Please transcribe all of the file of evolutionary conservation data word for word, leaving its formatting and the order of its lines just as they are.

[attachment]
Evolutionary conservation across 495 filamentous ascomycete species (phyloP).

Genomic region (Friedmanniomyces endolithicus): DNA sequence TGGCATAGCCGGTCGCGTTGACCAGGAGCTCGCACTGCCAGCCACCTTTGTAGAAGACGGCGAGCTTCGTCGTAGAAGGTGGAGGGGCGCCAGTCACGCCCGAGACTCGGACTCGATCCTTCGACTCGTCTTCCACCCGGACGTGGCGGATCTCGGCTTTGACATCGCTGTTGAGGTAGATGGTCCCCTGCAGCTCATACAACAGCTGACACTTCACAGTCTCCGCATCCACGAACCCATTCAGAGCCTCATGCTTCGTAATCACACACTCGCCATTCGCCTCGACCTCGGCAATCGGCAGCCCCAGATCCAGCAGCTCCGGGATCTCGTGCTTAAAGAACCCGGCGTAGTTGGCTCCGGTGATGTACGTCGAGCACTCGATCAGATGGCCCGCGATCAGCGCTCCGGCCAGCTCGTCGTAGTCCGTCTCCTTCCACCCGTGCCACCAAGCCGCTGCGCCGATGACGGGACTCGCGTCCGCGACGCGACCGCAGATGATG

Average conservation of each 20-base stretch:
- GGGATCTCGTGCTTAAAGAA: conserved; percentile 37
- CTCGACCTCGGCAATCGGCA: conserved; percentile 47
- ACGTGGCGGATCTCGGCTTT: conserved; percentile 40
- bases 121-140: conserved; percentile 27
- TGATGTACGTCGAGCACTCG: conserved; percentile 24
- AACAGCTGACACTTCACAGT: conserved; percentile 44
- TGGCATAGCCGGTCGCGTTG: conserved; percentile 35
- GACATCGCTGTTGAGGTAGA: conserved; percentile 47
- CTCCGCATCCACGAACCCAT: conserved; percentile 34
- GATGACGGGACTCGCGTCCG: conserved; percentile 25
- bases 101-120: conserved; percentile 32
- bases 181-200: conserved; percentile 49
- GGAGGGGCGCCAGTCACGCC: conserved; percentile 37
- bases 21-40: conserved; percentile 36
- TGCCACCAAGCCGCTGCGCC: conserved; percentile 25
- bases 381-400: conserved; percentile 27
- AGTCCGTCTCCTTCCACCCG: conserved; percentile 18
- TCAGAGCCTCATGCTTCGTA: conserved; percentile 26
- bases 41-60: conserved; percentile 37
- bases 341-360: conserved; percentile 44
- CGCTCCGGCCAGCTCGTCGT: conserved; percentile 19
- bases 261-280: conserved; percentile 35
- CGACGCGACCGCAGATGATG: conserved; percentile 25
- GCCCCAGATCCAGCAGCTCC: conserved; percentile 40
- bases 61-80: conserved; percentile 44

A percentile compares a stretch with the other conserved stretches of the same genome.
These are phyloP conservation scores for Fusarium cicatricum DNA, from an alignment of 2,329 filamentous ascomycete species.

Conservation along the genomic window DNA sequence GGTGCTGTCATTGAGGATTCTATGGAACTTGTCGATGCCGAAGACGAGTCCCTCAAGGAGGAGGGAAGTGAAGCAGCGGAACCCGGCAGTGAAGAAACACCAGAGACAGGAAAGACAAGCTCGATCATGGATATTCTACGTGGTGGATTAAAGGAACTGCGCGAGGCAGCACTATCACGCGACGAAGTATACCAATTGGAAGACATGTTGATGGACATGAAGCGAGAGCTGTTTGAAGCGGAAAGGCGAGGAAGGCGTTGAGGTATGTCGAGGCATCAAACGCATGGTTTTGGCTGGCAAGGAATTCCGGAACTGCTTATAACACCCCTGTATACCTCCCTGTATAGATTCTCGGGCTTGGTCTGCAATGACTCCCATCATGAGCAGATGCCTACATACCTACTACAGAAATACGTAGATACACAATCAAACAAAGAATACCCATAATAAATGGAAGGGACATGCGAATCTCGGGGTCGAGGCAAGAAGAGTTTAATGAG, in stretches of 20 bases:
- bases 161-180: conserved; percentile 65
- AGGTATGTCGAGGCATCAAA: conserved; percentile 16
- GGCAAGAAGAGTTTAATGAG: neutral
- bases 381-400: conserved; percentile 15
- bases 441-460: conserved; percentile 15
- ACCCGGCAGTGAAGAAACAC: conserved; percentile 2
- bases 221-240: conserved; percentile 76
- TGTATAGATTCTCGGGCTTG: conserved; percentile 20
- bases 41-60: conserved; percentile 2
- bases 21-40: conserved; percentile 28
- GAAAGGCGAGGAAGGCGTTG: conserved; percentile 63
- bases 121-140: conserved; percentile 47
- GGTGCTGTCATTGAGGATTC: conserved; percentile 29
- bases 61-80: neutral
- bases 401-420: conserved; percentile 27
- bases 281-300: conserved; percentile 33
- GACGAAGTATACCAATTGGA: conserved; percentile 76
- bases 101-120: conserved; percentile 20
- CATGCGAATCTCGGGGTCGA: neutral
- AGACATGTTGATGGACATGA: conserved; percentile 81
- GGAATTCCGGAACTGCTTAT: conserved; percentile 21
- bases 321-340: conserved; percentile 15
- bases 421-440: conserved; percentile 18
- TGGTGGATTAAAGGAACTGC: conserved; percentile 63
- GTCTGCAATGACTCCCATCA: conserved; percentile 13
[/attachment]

Evolutionary conservation across 495 filamentous ascomycete species (phyloP).

Genomic region (Friedmanniomyces endolithicus): DNA sequence TGGCATAGCCGGTCGCGTTGACCAGGAGCTCGCACTGCCAGCCACCTTTGTAGAAGACGGCGAGCTTCGTCGTAGAAGGTGGAGGGGCGCCAGTCACGCCCGAGACTCGGACTCGATCCTTCGACTCGTCTTCCACCCGGACGTGGCGGATCTCGGCTTTGACATCGCTGTTGAGGTAGATGGTCCCCTGCAGCTCATACAACAGCTGACACTTCACAGTCTCCGCATCCACGAACCCATTCAGAGCCTCATGCTTCGTAATCACACACTCGCCATTCGCCTCGACCTCGGCAATCGGCAGCCCCAGATCCAGCAGCTCCGGGATCTCGTGCTTAAAGAACCCGGCGTAGTTGGCTCCGGTGATGTACGTCGAGCACTCGATCAGATGGCCCGCGATCAGCGCTCCGGCCAGCTCGTCGTAGTCCGTCTCCTTCCACCCGTGCCACCAAGCCGCTGCGCCGATGACGGGACTCGCGTCCGCGACGCGACCGCAGATGATG

Average conservation of each 20-base stretch:
- GGGATCTCGTGCTTAAAGAA: conserved; percentile 37
- CTCGACCTCGGCAATCGGCA: conserved; percentile 47
- ACGTGGCGGATCTCGGCTTT: conserved; percentile 40
- bases 121-140: conserved; percentile 27
- TGATGTACGTCGAGCACTCG: conserved; percentile 24
- AACAGCTGACACTTCACAGT: conserved; percentile 44
- TGGCATAGCCGGTCGCGTTG: conserved; percentile 35
- GACATCGCTGTTGAGGTAGA: conserved; percentile 47
- CTCCGCATCCACGAACCCAT: conserved; percentile 34
- GATGACGGGACTCGCGTCCG: conserved; percentile 25
- bases 101-120: conserved; percentile 32
- bases 181-200: conserved; percentile 49
- GGAGGGGCGCCAGTCACGCC: conserved; percentile 37
- bases 21-40: conserved; percentile 36
- TGCCACCAAGCCGCTGCGCC: conserved; percentile 25
- bases 381-400: conserved; percentile 27
- AGTCCGTCTCCTTCCACCCG: conserved; percentile 18
- TCAGAGCCTCATGCTTCGTA: conserved; percentile 26
- bases 41-60: conserved; percentile 37
- bases 341-360: conserved; percentile 44
- CGCTCCGGCCAGCTCGTCGT: conserved; percentile 19
- bases 261-280: conserved; percentile 35
- CGACGCGACCGCAGATGATG: conserved; percentile 25
- GCCCCAGATCCAGCAGCTCC: conserved; percentile 40
- bases 61-80: conserved; percentile 44

A percentile compares a stretch with the other conserved stretches of the same genome.
These are phyloP conservation scores for Fusarium cicatricum DNA, from an alignment of 2,329 filamentous ascomycete species.

Conservation along the genomic window DNA sequence GGTGCTGTCATTGAGGATTCTATGGAACTTGTCGATGCCGAAGACGAGTCCCTCAAGGAGGAGGGAAGTGAAGCAGCGGAACCCGGCAGTGAAGAAACACCAGAGACAGGAAAGACAAGCTCGATCATGGATATTCTACGTGGTGGATTAAAGGAACTGCGCGAGGCAGCACTATCACGCGACGAAGTATACCAATTGGAAGACATGTTGATGGACATGAAGCGAGAGCTGTTTGAAGCGGAAAGGCGAGGAAGGCGTTGAGGTATGTCGAGGCATCAAACGCATGGTTTTGGCTGGCAAGGAATTCCGGAACTGCTTATAACACCCCTGTATACCTCCCTGTATAGATTCTCGGGCTTGGTCTGCAATGACTCCCATCATGAGCAGATGCCTACATACCTACTACAGAAATACGTAGATACACAATCAAACAAAGAATACCCATAATAAATGGAAGGGACATGCGAATCTCGGGGTCGAGGCAAGAAGAGTTTAATGAG, in stretches of 20 bases:
- bases 161-180: conserved; percentile 65
- AGGTATGTCGAGGCATCAAA: conserved; percentile 16
- GGCAAGAAGAGTTTAATGAG: neutral
- bases 381-400: conserved; percentile 15
- bases 441-460: conserved; percentile 15
- ACCCGGCAGTGAAGAAACAC: conserved; percentile 2
- bases 221-240: conserved; percentile 76
- TGTATAGATTCTCGGGCTTG: conserved; percentile 20
- bases 41-60: conserved; percentile 2
- bases 21-40: conserved; percentile 28
- GAAAGGCGAGGAAGGCGTTG: conserved; percentile 63
- bases 121-140: conserved; percentile 47
- GGTGCTGTCATTGAGGATTC: conserved; percentile 29
- bases 61-80: neutral
- bases 401-420: conserved; percentile 27
- bases 281-300: conserved; percentile 33
- GACGAAGTATACCAATTGGA: conserved; percentile 76
- bases 101-120: conserved; percentile 20
- CATGCGAATCTCGGGGTCGA: neutral
- AGACATGTTGATGGACATGA: conserved; percentile 81
- GGAATTCCGGAACTGCTTAT: conserved; percentile 21
- bases 321-340: conserved; percentile 15
- bases 421-440: conserved; percentile 18
- TGGTGGATTAAAGGAACTGC: conserved; percentile 63
- GTCTGCAATGACTCCCATCA: conserved; percentile 13